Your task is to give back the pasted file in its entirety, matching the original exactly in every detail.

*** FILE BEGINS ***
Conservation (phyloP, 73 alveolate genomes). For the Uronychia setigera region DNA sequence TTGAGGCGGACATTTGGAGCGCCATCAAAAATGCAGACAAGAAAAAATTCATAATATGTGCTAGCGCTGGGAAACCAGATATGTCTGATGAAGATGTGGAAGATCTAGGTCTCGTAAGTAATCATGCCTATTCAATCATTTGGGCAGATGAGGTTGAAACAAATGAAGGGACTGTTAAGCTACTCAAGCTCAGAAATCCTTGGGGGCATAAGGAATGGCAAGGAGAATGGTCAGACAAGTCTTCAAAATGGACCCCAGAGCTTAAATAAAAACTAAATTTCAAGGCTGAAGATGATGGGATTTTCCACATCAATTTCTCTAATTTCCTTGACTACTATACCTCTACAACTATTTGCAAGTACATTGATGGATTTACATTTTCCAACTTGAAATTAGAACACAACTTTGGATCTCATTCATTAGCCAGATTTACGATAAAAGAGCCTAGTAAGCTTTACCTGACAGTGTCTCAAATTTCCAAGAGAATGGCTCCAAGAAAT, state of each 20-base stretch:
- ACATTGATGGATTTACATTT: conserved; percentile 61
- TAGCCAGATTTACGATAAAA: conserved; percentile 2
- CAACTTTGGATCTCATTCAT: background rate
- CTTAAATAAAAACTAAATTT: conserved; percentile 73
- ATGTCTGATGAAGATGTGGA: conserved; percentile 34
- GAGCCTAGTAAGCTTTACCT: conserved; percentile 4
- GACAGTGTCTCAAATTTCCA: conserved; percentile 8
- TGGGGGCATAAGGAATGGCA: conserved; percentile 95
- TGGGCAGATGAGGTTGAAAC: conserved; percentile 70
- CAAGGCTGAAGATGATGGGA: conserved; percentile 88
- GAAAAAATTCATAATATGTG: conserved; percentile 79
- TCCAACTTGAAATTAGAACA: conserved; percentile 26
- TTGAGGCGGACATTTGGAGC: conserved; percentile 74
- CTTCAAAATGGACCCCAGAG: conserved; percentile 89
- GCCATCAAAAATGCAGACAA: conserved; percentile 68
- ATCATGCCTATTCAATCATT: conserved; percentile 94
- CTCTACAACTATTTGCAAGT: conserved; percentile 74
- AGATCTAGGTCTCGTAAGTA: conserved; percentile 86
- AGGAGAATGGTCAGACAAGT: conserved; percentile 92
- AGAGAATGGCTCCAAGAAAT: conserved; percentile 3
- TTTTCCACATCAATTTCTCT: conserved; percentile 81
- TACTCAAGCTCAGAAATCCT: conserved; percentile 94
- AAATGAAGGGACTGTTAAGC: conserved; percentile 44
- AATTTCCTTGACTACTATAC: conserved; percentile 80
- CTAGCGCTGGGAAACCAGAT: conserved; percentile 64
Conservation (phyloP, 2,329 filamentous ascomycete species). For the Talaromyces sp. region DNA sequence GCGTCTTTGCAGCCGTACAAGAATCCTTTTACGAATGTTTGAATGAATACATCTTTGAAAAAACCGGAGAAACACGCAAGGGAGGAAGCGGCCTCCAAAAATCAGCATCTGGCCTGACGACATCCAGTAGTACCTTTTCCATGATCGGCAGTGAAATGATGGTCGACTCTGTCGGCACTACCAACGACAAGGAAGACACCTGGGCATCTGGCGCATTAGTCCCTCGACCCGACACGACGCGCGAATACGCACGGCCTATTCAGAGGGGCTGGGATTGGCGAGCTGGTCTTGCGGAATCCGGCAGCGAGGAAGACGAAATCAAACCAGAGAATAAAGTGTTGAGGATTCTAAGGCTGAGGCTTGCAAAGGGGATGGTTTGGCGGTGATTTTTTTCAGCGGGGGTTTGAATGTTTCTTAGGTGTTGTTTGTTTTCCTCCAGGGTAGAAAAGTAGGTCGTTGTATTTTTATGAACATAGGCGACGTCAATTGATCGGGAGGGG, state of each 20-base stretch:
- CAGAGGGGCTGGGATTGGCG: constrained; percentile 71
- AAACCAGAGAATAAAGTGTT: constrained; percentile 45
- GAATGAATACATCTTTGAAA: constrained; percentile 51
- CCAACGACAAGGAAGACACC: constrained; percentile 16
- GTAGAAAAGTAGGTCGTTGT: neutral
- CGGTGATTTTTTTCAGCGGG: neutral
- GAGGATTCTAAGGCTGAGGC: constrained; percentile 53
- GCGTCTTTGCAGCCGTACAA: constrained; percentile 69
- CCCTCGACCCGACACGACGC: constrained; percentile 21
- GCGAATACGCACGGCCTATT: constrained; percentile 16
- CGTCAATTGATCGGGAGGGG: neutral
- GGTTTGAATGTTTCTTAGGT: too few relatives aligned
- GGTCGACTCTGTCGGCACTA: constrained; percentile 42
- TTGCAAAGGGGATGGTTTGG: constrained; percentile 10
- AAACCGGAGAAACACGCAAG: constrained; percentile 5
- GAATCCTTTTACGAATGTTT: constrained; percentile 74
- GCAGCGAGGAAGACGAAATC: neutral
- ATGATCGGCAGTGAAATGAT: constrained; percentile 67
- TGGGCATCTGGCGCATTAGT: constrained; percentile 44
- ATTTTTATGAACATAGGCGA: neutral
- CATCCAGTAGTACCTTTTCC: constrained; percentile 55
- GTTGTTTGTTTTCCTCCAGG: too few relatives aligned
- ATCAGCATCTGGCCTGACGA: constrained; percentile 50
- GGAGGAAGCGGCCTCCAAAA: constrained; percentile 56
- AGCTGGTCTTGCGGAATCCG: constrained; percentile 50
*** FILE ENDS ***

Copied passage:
Conservation (phyloP, 73 alveolate genomes). For the Uronychia setigera region DNA sequence TTGAGGCGGACATTTGGAGCGCCATCAAAAATGCAGACAAGAAAAAATTCATAATATGTGCTAGCGCTGGGAAACCAGATATGTCTGATGAAGATGTGGAAGATCTAGGTCTCGTAAGTAATCATGCCTATTCAATCATTTGGGCAGATGAGGTTGAAACAAATGAAGGGACTGTTAAGCTACTCAAGCTCAGAAATCCTTGGGGGCATAAGGAATGGCAAGGAGAATGGTCAGACAAGTCTTCAAAATGGACCCCAGAGCTTAAATAAAAACTAAATTTCAAGGCTGAAGATGATGGGATTTTCCACATCAATTTCTCTAATTTCCTTGACTACTATACCTCTACAACTATTTGCAAGTACATTGATGGATTTACATTTTCCAACTTGAAATTAGAACACAACTTTGGATCTCATTCATTAGCCAGATTTACGATAAAAGAGCCTAGTAAGCTTTACCTGACAGTGTCTCAAATTTCCAAGAGAATGGCTCCAAGAAAT, state of each 20-base stretch:
- ACATTGATGGATTTACATTT: conserved; percentile 61
- TAGCCAGATTTACGATAAAA: conserved; percentile 2
- CAACTTTGGATCTCATTCAT: background rate
- CTTAAATAAAAACTAAATTT: conserved; percentile 73
- ATGTCTGATGAAGATGTGGA: conserved; percentile 34
- GAGCCTAGTAAGCTTTACCT: conserved; percentile 4
- GACAGTGTCTCAAATTTCCA: conserved; percentile 8
- TGGGGGCATAAGGAATGGCA: conserved; percentile 95
- TGGGCAGATGAGGTTGAAAC: conserved; percentile 70
- CAAGGCTGAAGATGATGGGA: conserved; percentile 88
- GAAAAAATTCATAATATGTG: conserved; percentile 79
- TCCAACTTGAAATTAGAACA: conserved; percentile 26
- TTGAGGCGGACATTTGGAGC: conserved; percentile 74
- CTTCAAAATGGACCCCAGAG: conserved; percentile 89
- GCCATCAAAAATGCAGACAA: conserved; percentile 68
- ATCATGCCTATTCAATCATT: conserved; percentile 94
- CTCTACAACTATTTGCAAGT: conserved; percentile 74
- AGATCTAGGTCTCGTAAGTA: conserved; percentile 86
- AGGAGAATGGTCAGACAAGT: conserved; percentile 92
- AGAGAATGGCTCCAAGAAAT: conserved; percentile 3
- TTTTCCACATCAATTTCTCT: conserved; percentile 81
- TACTCAAGCTCAGAAATCCT: conserved; percentile 94
- AAATGAAGGGACTGTTAAGC: conserved; percentile 44
- AATTTCCTTGACTACTATAC: conserved; percentile 80
- CTAGCGCTGGGAAACCAGAT: conserved; percentile 64
Conservation (phyloP, 2,329 filamentous ascomycete species). For the Talaromyces sp. region DNA sequence GCGTCTTTGCAGCCGTACAAGAATCCTTTTACGAATGTTTGAATGAATACATCTTTGAAAAAACCGGAGAAACACGCAAGGGAGGAAGCGGCCTCCAAAAATCAGCATCTGGCCTGACGACATCCAGTAGTACCTTTTCCATGATCGGCAGTGAAATGATGGTCGACTCTGTCGGCACTACCAACGACAAGGAAGACACCTGGGCATCTGGCGCATTAGTCCCTCGACCCGACACGACGCGCGAATACGCACGGCCTATTCAGAGGGGCTGGGATTGGCGAGCTGGTCTTGCGGAATCCGGCAGCGAGGAAGACGAAATCAAACCAGAGAATAAAGTGTTGAGGATTCTAAGGCTGAGGCTTGCAAAGGGGATGGTTTGGCGGTGATTTTTTTCAGCGGGGGTTTGAATGTTTCTTAGGTGTTGTTTGTTTTCCTCCAGGGTAGAAAAGTAGGTCGTTGTATTTTTATGAACATAGGCGACGTCAATTGATCGGGAGGGG, state of each 20-base stretch:
- CAGAGGGGCTGGGATTGGCG: constrained; percentile 71
- AAACCAGAGAATAAAGTGTT: constrained; percentile 45
- GAATGAATACATCTTTGAAA: constrained; percentile 51
- CCAACGACAAGGAAGACACC: constrained; percentile 16
- GTAGAAAAGTAGGTCGTTGT: neutral
- CGGTGATTTTTTTCAGCGGG: neutral
- GAGGATTCTAAGGCTGAGGC: constrained; percentile 53
- GCGTCTTTGCAGCCGTACAA: constrained; percentile 69
- CCCTCGACCCGACACGACGC: constrained; percentile 21
- GCGAATACGCACGGCCTATT: constrained; percentile 16
- CGTCAATTGATCGGGAGGGG: neutral
- GGTTTGAATGTTTCTTAGGT: too few relatives aligned
- GGTCGACTCTGTCGGCACTA: constrained; percentile 42
- TTGCAAAGGGGATGGTTTGG: constrained; percentile 10
- AAACCGGAGAAACACGCAAG: constrained; percentile 5
- GAATCCTTTTACGAATGTTT: constrained; percentile 74
- GCAGCGAGGAAGACGAAATC: neutral
- ATGATCGGCAGTGAAATGAT: constrained; percentile 67
- TGGGCATCTGGCGCATTAGT: constrained; percentile 44
- ATTTTTATGAACATAGGCGA: neutral
- CATCCAGTAGTACCTTTTCC: constrained; percentile 55
- GTTGTTTGTTTTCCTCCAGG: too few relatives aligned
- ATCAGCATCTGGCCTGACGA: constrained; percentile 50
- GGAGGAAGCGGCCTCCAAAA: constrained; percentile 56
- AGCTGGTCTTGCGGAATCCG: constrained; percentile 50